A name now infamous in D.C. sports, Rob Parker –- the ESPN host synonymous with the ‘cornball brother’ phrase for which he labeled Redskins QB Robert Griffin III –- apologized Wednesday for his comments made nearly one week ago.
“I blew it and I’m sincerely sorry. I completely understand how the issue of race in sports is a sensitive one and needs to be handled with great care. This past Thursday I failed to do that. I believe the intended topic is a worthy one. Robert’s thoughts about being an African-American quarterback and the impact of his phenomenal success have been discussed in other media outlets, as well as among sports fans, particularly those in the African-American community. The failure was in how I chose to discuss it on First Take, and in doing so, turned a productive conversation into a negative one. I regrettably introduced some points that I never should have and I completely understand the strong response to them, including ESPN’s reaction. Perhaps most importantly, the attention my words have brought to one of the best and brightest stars in all of sports is an unintended and troubling result. Robert Griffin III is a talented athlete who not only can do great things on the field, but off the field handles himself in a way we are all taught – with dignity, respect and pride. I’ve contacted his agent with hopes of apologizing to Robert directly. As I reflect on this and move forward, I will take the time to consider how I can continue to tackle difficult, important topics in a much more thoughtful manner.”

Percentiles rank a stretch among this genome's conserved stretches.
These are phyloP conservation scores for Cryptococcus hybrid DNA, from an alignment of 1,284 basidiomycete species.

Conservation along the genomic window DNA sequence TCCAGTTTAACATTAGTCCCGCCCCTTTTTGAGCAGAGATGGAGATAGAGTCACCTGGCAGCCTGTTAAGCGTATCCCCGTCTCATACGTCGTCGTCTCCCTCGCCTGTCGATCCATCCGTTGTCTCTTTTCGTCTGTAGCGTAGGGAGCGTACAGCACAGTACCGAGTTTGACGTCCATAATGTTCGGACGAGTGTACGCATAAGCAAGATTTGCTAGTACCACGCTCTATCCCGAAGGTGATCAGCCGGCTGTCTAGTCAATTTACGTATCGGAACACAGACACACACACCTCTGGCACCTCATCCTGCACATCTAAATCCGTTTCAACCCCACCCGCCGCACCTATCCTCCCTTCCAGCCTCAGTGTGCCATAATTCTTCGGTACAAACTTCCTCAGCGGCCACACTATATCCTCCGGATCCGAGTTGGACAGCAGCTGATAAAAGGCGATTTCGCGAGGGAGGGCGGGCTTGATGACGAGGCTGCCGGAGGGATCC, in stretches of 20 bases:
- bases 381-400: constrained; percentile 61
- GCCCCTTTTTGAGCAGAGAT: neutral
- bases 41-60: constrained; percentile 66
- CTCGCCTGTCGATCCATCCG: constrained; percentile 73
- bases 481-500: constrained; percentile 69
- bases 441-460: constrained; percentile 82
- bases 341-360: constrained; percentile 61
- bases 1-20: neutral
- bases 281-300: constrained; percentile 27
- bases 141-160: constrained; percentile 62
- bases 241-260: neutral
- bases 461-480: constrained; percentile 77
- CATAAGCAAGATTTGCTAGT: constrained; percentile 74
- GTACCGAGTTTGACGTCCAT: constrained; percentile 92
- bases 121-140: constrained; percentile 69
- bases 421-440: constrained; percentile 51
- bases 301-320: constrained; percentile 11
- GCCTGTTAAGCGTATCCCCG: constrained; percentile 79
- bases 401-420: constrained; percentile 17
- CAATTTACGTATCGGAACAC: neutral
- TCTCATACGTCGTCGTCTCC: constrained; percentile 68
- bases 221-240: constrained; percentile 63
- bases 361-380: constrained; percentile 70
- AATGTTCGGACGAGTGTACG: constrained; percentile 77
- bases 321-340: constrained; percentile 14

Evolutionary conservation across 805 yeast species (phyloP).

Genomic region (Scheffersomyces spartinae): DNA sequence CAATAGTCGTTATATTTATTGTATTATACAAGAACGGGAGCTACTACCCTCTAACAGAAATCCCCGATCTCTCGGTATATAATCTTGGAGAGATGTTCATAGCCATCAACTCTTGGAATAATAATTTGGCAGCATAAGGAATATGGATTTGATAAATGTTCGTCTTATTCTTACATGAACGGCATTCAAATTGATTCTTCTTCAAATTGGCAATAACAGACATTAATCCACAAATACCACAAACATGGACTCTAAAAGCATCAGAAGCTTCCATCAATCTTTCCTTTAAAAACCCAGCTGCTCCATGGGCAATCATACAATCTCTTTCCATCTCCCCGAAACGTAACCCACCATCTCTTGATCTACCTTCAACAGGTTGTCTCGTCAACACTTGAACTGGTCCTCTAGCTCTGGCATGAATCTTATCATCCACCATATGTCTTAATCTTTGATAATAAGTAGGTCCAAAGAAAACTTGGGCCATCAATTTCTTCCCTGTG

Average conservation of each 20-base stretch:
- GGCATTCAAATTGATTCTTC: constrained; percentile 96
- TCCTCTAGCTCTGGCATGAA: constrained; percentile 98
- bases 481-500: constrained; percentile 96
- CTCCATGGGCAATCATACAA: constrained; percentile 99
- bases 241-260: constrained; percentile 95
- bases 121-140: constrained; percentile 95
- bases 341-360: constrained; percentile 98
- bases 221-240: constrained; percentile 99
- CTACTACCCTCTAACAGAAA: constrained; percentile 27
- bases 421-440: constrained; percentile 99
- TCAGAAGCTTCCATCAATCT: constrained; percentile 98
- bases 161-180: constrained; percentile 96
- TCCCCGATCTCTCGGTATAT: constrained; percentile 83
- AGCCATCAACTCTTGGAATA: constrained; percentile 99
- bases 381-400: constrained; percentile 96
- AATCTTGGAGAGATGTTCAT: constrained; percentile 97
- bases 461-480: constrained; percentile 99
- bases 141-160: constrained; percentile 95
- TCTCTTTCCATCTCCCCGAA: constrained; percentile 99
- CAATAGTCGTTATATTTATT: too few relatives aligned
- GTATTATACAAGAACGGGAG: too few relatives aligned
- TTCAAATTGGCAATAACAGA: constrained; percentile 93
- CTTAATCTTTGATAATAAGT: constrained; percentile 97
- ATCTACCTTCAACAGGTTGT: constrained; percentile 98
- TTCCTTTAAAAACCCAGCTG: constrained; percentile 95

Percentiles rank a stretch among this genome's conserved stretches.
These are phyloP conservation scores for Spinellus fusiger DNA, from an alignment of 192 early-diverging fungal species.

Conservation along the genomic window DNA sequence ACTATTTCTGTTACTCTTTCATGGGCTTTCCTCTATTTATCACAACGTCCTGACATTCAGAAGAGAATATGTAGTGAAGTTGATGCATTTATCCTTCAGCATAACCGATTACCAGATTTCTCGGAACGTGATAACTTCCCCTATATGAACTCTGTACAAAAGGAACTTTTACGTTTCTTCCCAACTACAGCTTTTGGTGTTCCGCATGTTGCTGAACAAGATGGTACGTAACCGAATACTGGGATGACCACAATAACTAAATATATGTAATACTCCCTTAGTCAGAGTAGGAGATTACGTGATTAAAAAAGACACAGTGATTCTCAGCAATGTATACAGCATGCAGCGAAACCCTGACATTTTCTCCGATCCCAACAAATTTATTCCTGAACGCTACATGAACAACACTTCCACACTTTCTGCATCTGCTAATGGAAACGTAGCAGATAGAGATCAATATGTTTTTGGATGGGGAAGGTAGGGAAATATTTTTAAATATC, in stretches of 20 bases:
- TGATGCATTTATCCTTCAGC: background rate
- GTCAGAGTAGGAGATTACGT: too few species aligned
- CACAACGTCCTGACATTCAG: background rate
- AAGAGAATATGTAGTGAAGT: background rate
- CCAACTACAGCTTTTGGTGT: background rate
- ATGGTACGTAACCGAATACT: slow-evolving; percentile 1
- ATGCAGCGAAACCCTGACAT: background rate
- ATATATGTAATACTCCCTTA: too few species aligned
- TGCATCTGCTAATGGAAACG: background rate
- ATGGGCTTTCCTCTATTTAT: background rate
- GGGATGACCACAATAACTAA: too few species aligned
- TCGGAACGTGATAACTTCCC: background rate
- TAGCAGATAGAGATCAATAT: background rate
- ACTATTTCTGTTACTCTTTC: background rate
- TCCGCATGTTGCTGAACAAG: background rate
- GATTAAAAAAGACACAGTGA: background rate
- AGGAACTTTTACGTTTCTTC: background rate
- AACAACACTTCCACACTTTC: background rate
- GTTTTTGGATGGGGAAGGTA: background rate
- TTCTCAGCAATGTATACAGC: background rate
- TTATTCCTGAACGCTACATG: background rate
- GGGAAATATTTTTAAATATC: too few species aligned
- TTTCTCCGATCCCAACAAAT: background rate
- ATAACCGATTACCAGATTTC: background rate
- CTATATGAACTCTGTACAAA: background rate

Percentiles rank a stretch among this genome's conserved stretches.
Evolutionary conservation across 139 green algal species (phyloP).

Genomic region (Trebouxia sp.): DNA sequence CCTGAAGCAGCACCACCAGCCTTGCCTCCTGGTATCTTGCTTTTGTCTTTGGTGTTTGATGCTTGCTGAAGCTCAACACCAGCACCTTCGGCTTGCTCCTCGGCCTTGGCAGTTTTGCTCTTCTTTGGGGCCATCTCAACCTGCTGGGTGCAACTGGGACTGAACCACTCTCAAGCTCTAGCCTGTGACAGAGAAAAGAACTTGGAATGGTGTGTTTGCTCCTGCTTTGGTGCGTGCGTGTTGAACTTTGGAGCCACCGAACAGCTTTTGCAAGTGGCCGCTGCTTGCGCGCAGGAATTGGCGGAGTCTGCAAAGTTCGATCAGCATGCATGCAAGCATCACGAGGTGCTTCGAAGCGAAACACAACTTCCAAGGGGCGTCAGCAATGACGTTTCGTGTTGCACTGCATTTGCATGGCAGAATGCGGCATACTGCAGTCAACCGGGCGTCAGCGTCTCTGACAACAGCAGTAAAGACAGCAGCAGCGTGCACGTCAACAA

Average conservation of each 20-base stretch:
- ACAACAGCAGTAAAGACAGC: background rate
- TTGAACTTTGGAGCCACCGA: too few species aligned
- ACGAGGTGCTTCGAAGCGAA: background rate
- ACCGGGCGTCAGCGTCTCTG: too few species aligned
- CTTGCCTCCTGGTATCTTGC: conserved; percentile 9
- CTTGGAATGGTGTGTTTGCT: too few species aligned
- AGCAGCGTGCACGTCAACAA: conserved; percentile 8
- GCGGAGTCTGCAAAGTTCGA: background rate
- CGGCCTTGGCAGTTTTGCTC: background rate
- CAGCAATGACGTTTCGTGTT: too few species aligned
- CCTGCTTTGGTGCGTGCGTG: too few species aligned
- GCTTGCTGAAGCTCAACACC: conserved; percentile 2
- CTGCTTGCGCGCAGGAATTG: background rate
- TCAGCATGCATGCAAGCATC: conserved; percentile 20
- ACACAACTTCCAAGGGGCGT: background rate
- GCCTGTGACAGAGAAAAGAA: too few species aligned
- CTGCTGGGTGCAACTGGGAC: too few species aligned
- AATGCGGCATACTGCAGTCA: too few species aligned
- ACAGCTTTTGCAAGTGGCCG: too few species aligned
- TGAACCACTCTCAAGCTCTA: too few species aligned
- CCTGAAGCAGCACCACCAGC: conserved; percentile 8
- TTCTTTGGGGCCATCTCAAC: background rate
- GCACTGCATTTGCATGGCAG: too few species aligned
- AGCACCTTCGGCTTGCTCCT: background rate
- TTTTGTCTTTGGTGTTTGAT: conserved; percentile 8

In case you’ve forgotten the comments that fueled the apology and sent Redskins and Griffin fans into a tailspin, Parker – an African-American himself – called the quarterback a “cornball brother” saying he “kind of does his thing, but he’s not really down with the cause; he’s not one of us.”
He later went on to say Griffin is “kind of black, but he’s not really the kind of guy you want to hang out with cause he’s off to something else” pointing out that his fiancée is white, and speculated that he may even be a Republican.
Griffin himself has said he doesn’t want to be defined by the color of his skin; that he’d rather people judge him by his work ethic, character and personality.
“I am an African-American in America,” Griffin said. “That will never change. But I don’t have to be defined by that.”
If you’d like to let Rob Parker know that you accept his apology, you can tweet him here.